In what would be the city's largest office lease yet this year, the law firm Piper Rudnick LLP tentatively agreed to be the major tenant in a large office building planned for the East End.
The 3/4-acre site at Ninth and E streets NW is now a parking lot next to the International Spy Museum and one of the few undeveloped parcels in the city zoned for high-rise office development, said city officials, real estate brokers and developers.
Having such a big tenant would let developer Boston Properties Inc. proceed, said senior vice president Jonathan L. Kaylor. Boston Properties plans to start construction on the 10-story, 300,000-square-foot building next summer and to open it in 2007. The developer expects to spend at least $120 million on construction and land.
Piper Rudnick, still negotiating terms, would lease about 200,000 square feet over 15 years. Kaylor said he expects to lease the rest to other law firms or lobbyists.
Piper Rudnick said it has outgrown the 160,000 square feet it leases at 1200 19th St. NW downtown and needs more space for its 180 lawyers and 300 support staffers. "We like the location on that side of town, where everything is going on," said Jay A. Epstien, a lawyer and spokesman for the firm.
Large developers have long desired the site. Part of the site is owned by Jan Evans Houser, a longtime Washingtonian and an heir to the defunct Heurich Brewing Co. in Foggy Bottom, which made beer from 1873 until it went out of business in 1955.
Houser said her grandfather bought a corner of the lot where a saloon once sat that served his beer. She and Irwin Edlavitch, who she said owns the rest of the land, did not want to sell, so they went into partnership with Boston Properties.
"You just don't sell things," Evans said. "The land value goes up. If we have a dip now, you just hold it and it will go up again."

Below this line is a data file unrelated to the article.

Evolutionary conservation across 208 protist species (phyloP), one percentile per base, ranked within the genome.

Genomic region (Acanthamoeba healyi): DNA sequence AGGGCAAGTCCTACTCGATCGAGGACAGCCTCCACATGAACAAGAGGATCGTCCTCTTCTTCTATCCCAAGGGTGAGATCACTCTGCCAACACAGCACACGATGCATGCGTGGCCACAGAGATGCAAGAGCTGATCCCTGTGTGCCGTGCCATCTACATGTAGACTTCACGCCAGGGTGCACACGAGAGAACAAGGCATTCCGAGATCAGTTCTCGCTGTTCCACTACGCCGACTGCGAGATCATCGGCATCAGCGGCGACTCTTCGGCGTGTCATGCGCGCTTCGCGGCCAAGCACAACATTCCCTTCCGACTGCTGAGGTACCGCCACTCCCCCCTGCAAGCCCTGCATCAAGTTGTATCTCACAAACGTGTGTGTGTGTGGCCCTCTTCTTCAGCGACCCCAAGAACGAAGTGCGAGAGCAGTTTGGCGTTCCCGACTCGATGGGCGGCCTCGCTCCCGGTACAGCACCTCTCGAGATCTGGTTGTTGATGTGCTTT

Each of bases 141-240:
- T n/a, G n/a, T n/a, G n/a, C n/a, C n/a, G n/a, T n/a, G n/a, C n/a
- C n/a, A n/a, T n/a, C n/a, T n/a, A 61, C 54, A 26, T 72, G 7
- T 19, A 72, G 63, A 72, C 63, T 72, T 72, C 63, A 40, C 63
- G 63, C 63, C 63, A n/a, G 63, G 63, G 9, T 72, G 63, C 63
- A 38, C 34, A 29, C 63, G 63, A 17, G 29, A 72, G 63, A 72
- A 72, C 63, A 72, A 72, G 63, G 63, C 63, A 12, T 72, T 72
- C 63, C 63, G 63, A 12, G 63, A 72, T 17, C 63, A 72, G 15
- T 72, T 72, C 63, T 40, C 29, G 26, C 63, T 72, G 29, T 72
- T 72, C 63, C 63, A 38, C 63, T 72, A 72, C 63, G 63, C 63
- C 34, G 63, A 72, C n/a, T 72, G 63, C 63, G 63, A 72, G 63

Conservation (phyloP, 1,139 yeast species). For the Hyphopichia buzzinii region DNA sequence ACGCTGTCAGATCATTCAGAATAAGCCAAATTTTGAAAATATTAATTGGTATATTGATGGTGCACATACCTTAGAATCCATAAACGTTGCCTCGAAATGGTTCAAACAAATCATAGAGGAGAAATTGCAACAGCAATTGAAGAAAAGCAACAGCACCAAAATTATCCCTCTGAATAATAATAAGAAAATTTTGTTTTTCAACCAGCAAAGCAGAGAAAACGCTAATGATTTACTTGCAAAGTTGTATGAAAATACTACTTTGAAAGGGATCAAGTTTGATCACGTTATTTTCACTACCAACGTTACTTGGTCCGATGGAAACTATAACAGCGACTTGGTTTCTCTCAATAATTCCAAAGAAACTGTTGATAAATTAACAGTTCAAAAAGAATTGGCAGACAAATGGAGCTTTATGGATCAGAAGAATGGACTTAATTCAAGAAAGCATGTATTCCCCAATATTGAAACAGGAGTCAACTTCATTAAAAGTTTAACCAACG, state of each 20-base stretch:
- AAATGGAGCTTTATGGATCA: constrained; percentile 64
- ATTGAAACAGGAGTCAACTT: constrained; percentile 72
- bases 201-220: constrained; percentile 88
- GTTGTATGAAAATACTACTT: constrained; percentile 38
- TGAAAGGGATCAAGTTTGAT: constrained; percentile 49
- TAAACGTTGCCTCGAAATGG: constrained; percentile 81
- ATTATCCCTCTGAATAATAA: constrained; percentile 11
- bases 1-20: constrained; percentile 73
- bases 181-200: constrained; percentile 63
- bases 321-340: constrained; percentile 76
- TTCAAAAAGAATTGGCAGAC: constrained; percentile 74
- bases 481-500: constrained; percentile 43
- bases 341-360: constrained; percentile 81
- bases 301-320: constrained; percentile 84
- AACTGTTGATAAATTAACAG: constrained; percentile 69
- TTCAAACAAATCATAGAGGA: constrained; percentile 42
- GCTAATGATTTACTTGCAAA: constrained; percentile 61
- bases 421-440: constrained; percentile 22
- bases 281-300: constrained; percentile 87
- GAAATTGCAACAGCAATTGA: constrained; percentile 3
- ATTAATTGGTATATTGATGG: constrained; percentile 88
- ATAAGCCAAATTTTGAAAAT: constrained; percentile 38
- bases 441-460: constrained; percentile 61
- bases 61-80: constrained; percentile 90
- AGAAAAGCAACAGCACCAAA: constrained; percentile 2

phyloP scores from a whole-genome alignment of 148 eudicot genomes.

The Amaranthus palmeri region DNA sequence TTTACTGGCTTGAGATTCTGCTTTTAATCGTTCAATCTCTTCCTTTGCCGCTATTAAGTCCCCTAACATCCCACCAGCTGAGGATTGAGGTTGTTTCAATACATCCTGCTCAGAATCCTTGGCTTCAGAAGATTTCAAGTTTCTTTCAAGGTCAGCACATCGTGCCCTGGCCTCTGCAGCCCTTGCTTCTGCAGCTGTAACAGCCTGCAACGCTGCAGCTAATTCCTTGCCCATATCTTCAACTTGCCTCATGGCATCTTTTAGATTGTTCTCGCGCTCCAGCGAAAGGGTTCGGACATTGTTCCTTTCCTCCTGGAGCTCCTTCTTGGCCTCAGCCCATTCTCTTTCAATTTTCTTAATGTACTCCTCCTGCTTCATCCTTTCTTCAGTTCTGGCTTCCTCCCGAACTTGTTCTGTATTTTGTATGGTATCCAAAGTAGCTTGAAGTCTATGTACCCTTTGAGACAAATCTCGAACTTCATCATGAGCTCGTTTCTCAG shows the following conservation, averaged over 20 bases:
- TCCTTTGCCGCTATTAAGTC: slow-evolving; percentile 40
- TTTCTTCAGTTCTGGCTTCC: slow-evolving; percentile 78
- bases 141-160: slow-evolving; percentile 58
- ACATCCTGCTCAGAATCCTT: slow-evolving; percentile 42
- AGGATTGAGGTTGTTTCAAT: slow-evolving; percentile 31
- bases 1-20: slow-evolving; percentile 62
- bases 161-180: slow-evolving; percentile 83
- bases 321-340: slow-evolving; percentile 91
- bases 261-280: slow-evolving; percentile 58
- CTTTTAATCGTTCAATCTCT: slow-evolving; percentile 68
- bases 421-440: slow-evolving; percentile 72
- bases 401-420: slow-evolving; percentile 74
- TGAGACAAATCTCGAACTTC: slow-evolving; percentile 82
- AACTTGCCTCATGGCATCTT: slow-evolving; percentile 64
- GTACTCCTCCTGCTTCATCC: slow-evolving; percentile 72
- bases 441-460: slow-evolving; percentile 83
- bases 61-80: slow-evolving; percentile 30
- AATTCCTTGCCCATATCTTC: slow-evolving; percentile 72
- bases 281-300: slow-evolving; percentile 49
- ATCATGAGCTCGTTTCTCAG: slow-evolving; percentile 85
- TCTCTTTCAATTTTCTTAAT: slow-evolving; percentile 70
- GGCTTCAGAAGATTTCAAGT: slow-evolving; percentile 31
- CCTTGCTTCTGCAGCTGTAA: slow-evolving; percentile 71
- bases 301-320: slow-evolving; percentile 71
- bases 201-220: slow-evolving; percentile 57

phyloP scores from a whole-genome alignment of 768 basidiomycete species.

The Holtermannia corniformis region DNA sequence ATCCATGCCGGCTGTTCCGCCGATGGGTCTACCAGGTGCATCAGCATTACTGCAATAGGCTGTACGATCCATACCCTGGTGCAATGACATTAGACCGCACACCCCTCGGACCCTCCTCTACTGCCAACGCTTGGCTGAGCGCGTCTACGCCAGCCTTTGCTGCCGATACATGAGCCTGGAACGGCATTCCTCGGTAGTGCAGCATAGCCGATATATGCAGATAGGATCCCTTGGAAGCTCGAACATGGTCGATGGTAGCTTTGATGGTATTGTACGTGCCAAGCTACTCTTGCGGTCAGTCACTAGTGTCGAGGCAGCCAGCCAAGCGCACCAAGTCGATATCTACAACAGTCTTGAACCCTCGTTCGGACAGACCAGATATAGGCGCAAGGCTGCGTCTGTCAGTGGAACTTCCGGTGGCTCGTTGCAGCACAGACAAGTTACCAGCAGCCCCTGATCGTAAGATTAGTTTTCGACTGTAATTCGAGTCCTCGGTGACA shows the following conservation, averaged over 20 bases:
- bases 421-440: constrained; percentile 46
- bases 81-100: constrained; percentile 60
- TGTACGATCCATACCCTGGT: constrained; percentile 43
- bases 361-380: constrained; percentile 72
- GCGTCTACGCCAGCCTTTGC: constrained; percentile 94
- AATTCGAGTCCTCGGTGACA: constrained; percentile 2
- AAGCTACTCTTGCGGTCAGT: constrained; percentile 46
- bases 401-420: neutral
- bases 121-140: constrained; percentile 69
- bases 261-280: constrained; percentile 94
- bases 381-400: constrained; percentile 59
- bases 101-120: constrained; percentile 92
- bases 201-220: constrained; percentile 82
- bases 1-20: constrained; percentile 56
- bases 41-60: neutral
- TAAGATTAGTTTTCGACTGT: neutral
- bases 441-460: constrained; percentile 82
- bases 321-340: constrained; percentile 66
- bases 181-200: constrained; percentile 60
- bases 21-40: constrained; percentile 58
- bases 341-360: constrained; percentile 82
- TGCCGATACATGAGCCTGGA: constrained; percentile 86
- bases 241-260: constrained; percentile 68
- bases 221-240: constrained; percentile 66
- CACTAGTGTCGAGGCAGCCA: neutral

Boston Properties is a real estate investment trust based in Boston with revenue of $1.3 billion last year. It is the fourth-largest office developer in the Washington region.
The project joins a rising amount of development downtown. Some developers and brokers wonder how much demand there is to match it.
Since 2000, 8 million square feet of office space has been built downtown -- most of it in the East End, where blocks of abandoned houses and used-car lots from 16th Street to Union Station meant there was lots of land available. The city's office vacancy rate doubled from 6 percent in early 2000 to 12.1 percent in the first quarter of this year.
"There's over 4 million square feet of office space under construction," said Kathryn Schmitt, research manager at brokers Grubb & Ellis Co., "but as long as pre-leases are getting signed like this, it's not overbuilt."
The second-largest lease this year was taken by another law firm, White & Case LLP, which moves this fall into 100,000 square feet at One Metro Center, a large building that opened last year at 701 13th St. NW, according to Grubb & Ellis.
Law firms are the city's second-largest tenants after the government, and like the government they help keep the city's economy relatively healthy even when the national economy drags.